Climbing is a very universal and evokes many emotions in everyone who invests themselves in the sport at any level. I hope my insights from my trip and experiences strike a chord and help you through your day filled with lovely climbing thoughts. Get out and get inspired!

Celebrations and slacklining  

While I was in Magic Wood we went to a BBQ at the camp site. It was an advertised event, with a DJ and beer on sale in the little shop. The prices were inflated, but the shop is good for little things. It was a great night despite a short spitting of rain. Music and beer flowed and conversation was entertaining. The camp site at weekends, summer being peak season, resembled a small festival. Climbers from all over Europe flock here and the atmosphere is chilled, endlessly cheerful and carefree. What a brilliant place.

Due to some beer and a late night, the next day was a rest day. I passed the time as usual on a rest day with stretching, eating and lazily praying for fingertip skin to grow. I also had a play around on the slack line, situated next to the lower camping space. I hadn’t been on one for a while, but the relaxed and wavy style of balance required to walk the line in apparent comfort soon returned. It was quite a taut line, so not the most difficult to walk. I soon started trying to do simple tricks like starting from sitting, turning around and walking backwards. After doing these successfully for the first time I decided to save the rest of my core tension and energy for climbing. Slack lining does drain you after a while and is frustratingly addictive. If you have not tried it I urge you to give it a go! The rest of the day passed with swimming in the river and stone skimming. A useless but brilliant skill that all fathers should teach their kids as a rite of passage into camping and the general outdoors.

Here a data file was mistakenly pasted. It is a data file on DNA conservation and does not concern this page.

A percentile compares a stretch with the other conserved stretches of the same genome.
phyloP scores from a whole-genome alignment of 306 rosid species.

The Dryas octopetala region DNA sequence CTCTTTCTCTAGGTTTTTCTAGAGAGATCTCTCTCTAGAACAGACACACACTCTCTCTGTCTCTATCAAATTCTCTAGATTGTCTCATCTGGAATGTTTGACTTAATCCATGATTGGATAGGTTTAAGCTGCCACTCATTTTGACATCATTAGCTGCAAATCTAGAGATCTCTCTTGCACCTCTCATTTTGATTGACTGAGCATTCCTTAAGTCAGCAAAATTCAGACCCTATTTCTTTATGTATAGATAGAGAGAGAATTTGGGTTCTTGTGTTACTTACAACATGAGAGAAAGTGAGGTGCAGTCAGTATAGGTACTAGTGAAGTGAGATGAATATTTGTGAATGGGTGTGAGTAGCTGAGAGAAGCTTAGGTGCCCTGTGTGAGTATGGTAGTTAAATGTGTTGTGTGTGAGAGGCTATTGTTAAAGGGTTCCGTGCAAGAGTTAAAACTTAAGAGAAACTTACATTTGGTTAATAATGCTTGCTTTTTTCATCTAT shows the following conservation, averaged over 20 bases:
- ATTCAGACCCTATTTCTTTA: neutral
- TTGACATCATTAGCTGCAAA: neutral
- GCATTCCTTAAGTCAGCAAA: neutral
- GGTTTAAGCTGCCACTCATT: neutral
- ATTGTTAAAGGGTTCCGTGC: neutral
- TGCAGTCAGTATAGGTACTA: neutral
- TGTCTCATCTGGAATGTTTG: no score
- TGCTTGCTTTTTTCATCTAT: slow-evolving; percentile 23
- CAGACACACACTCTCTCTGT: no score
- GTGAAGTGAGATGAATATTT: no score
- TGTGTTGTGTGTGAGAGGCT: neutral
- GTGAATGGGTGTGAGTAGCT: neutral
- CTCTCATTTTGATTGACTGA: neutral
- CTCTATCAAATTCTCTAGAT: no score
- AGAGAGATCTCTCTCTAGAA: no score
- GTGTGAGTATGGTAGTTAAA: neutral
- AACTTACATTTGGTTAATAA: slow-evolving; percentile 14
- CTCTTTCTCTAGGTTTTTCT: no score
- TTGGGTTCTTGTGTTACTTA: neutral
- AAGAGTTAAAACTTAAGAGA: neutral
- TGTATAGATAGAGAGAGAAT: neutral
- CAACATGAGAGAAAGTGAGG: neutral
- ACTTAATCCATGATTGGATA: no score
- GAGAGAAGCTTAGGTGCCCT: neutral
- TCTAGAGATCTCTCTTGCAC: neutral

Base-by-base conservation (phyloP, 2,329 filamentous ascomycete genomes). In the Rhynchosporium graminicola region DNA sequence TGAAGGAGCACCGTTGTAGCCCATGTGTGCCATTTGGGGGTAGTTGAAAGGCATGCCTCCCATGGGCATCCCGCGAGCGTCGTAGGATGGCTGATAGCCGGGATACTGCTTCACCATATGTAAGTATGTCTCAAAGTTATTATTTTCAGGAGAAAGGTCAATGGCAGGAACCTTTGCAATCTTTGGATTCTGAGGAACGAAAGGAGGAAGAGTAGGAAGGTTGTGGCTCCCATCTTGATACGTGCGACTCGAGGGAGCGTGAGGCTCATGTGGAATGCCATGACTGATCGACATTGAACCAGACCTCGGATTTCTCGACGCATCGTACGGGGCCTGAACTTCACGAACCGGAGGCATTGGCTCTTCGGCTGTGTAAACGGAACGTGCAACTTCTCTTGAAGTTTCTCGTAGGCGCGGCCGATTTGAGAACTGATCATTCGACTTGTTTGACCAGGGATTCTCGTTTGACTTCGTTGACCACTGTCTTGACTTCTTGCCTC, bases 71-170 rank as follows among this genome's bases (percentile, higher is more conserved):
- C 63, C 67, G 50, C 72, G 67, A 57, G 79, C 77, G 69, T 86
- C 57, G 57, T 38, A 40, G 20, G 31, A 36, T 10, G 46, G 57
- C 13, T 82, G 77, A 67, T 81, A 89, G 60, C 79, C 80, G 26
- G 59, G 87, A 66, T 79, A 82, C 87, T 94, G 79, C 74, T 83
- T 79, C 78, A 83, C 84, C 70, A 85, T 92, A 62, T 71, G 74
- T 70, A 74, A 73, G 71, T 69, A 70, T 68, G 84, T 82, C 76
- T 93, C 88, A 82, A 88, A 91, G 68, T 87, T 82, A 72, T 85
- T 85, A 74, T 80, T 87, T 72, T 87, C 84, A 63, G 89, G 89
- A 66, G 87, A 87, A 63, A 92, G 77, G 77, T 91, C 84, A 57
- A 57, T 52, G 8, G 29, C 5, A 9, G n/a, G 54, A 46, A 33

Blue Sky of Mine (6a)

Beta overload

I exchanged climbing beta and stories with a Russian guy and Polish couple, sheltering under the hut while the rain pummeled our tents. It is always exciting arming yourself with new information to go back to a previously frustrating boulder. Thanks to the individuality of climbing styles, strengths and weaknesses, half of the time other people’s suggestions end up failing for you, even if it worked spectacularly for them. Sometimes though, it works a treat. Working the same problem with people can leave you with more questions than answers about how you should approach things. Too much information is not necessarily a good thing. It can be a tricky balance assimilating all the different micro-beta, or even worse completely different moves, and formulating your own plan of attack. Often it’s best to focus on one thing based on what feels natural for you and put effort into that after careful thought. For harder problems it may still take multiple attempts and rehearsals of several movement options over many sessions before something clicks. Sometimes success on a move comes down to the smallest movement, other times you may need a totally different approach.

Enterprise (7a)